Newswire: Panel Approves Shot Clock Procedure, Shootin
On Friday, the NCAA's Playing Rules Oversight Panel approved the use of a shot clock for men's lacrosse, which replaces the stall warning, as well as a rule change regarding shooting strings.

The shot clock procedure will change the stall warning to include a 30-second period for the offensive team to take a shot. The procedure as approved uses game officials rather than a visible shot clock to manage the count. The possible future use of a visible clock was referred to the Men's Lacrosse Rules Committee for further discussion.

Shot Clock Procedure: If a team receives a stall warning, it must take a shot within 30 seconds. In this instance, a shot is an attempt to score that is on goal (e.g., saved by the goalkeeper, hits the cage, or actually scores). If 30 seconds pass with no shot on goal, the defensive team is awarded the ball. The "get it in, keep it in" call has been eliminated.

Here is the protocol referees will follow:

1. Officials signal a stall warning and start the 20-second timer.

2. At the end of the 20-second timer, a 10-second hand count is administered by the official closest to the ball. This official has responsibility for the count until a shot is taken or the time expires.

3. During the 30-second period, situations where a shot goes out of bounds and the offensive team maintains possession will be handled in this manner:

• With more than 10 seconds remaining in the count, the timer continues to run and the procedure continues.

• If the timer expires before the restart, a 10-second count will be administered beginning on the restart.

• With less than 10 seconds remaining, the official shall hold the hand count when the whistle blows and continue the count on the restart. For example, if the ball goes out of bounds with eight seconds remaining on the count, that count continues on the restart. The official will communicate the amount of time remaining on the restart.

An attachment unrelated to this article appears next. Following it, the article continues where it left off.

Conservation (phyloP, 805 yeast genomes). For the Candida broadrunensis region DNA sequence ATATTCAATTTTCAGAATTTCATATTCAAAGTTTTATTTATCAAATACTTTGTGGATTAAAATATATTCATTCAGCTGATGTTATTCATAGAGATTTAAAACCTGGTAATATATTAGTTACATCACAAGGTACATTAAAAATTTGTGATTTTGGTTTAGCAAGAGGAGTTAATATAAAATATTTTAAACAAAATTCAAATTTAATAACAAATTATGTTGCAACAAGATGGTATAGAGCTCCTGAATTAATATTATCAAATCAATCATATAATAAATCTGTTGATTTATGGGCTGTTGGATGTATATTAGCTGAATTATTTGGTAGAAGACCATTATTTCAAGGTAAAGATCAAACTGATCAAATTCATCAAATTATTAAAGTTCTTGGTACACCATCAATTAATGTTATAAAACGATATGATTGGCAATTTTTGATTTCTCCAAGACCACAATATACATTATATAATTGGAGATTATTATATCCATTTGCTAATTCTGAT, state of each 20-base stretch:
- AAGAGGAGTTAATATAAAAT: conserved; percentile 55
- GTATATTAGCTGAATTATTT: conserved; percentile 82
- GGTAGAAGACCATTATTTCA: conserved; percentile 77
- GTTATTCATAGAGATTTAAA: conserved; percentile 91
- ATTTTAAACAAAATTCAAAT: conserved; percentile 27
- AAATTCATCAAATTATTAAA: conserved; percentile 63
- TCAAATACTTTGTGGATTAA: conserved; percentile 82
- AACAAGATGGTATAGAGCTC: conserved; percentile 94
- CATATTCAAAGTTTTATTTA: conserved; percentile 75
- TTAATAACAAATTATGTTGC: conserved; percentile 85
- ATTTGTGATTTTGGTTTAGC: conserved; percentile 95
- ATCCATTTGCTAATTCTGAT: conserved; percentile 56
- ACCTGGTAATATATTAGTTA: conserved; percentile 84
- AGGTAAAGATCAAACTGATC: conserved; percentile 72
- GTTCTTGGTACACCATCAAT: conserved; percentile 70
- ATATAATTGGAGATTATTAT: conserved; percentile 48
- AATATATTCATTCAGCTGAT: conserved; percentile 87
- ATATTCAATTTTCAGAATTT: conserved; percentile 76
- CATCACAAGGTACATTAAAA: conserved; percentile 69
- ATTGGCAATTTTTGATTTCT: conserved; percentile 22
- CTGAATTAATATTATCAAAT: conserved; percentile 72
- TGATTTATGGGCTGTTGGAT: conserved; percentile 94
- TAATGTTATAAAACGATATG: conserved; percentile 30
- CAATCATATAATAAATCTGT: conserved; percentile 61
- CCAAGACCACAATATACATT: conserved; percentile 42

4. A shot that hits the goal cage or is saved by the goalkeeper and then possessed by the offensive team nullifies the stall warning and the game continues.

5. In a flag-down situation, the shot count will continue until it expires or a shot is taken.

6. Stalling will not be called during a man advantage.

7. If a shot hits a defensive team player other than the goalkeeper, it will not be considered a shot on goal.

Shooting Strings: Starting this coming spring, players will be allowed to have shooting strings up to but not touching four inches from the top of the crosse. To ensure that sticks meet these specifications, the following three field tests will be performed by the officials.

• The ball will be placed in crosse (perpendicular to the ground) at the throat, then the crosse is tipped forward 90 degrees;

• The ball is placed in the crosse (horizontal to the ground) at the deepest point of the pocket, then the crosse is tipped forward 90 degrees so the ball rolls out at the tip of the head;

• The ball is placed in the back of the crosse at the deepest point of the pocket and pushed in to reverse the pocket. The crosse is inverted 180 degrees. The ball must come out of the crosse without shaking, etc.

If the stick fails any of these tests, it is an illegal crosse and a one-minute non-releasable foul will be enforced. The crosse won't be used during play and will be kept at the scorer's table until the conclusion of the game.